A video store clerk stumbles onto an alien plot to take over earth by brainwashing people with a bad '50s science fiction movie. He and his friends race to stop the aliens before the tapes ... See full summary »
A bizarre series of murders begins in Los Angeles, where people start going bald and then become homicidal maniacs. But could the blame rest on a particularly dangerous form of LSD called Blue Sunshine the murderers took ten years before?
Mangus Spedgwick has had one dream his whole life... He wants to be Jesus - in his high school's annual production of "Jesus Christ Spectacular", that is. When unforeseen circumstances ... See full summary »
Charles Solomon Jr.
Renowned cult film director John Waters narrates this quirky exploration of the Salton Sea, the massive Southern California lake that was created by accident a century ago, became a popular... See full summary »
A naive young man takes a wrong turn through a mystical tunnel and lands in a fable-like universe where he is forced to assist a whimsical group of misfits in their quest to capture "The Grail of Popularity."
Some heavy use of commercials seemed to keep these 30-minute episodes down to a trim twenty-two minutes of actual story time for each half hour story. JOHN WATERS is the host, a sort of "Tales from the Crypt" sort of narration with his dry sense of humor poking fun at the ironic turn of events in each episode which begins with happily married couples suddenly at each other's throats.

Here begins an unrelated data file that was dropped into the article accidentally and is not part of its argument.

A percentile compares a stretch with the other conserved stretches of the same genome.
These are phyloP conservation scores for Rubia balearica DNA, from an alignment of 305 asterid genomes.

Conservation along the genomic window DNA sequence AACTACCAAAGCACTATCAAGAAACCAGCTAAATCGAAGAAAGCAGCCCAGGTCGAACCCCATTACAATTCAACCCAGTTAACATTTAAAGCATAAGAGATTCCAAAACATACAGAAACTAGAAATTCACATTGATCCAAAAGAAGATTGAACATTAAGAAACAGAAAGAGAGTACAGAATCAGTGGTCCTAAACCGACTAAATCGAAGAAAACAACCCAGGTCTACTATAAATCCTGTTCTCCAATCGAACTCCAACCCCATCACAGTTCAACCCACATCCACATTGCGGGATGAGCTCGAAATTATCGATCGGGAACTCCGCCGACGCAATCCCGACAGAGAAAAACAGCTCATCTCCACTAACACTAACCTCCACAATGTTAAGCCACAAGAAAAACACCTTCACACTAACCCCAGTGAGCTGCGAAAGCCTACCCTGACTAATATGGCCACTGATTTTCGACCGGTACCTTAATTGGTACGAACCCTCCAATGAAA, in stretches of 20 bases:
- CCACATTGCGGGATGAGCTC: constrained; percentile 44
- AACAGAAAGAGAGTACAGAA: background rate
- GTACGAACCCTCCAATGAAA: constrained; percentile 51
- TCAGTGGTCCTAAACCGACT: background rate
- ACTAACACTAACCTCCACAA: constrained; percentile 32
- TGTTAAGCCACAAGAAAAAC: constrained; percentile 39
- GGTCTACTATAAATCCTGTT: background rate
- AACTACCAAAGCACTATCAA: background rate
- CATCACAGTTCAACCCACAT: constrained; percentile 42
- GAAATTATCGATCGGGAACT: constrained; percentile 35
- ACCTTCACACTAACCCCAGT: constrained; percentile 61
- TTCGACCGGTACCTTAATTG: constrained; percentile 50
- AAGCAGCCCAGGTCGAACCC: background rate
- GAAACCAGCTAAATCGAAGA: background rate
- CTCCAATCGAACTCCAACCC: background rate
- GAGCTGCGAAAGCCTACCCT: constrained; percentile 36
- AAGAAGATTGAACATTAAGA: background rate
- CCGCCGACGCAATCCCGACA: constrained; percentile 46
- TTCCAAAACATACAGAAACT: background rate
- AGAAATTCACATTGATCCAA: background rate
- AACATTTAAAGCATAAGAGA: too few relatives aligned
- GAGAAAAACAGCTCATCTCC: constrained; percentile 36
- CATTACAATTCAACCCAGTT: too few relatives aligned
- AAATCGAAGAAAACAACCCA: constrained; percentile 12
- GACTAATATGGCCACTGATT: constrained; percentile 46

The funeral parlor episode was well done with a clever twist on the story of an insanely jealous young man who murders his wife and almost gets away with it. The man runs a funeral parlor and after murdering his two-timing wife, he takes care of the burial and almost commits the perfect murder.
The second episode had the same theme: a wealthy older man connives with a sleazy lawyer to get rid of his slutty young wife who wants half his property when he seeks a divorce. They think they've devised the perfect plan when they try to dump her body in the ocean from a private plane, but they get caught anyway.
Both tales are done sort of tongue-in-cheek style, similar to Hitchcock's TV episodes on "Alfred Hitchcock Presents". Not bad, good for some fast entertainment--but oh those Court TV commercials!! Too much.
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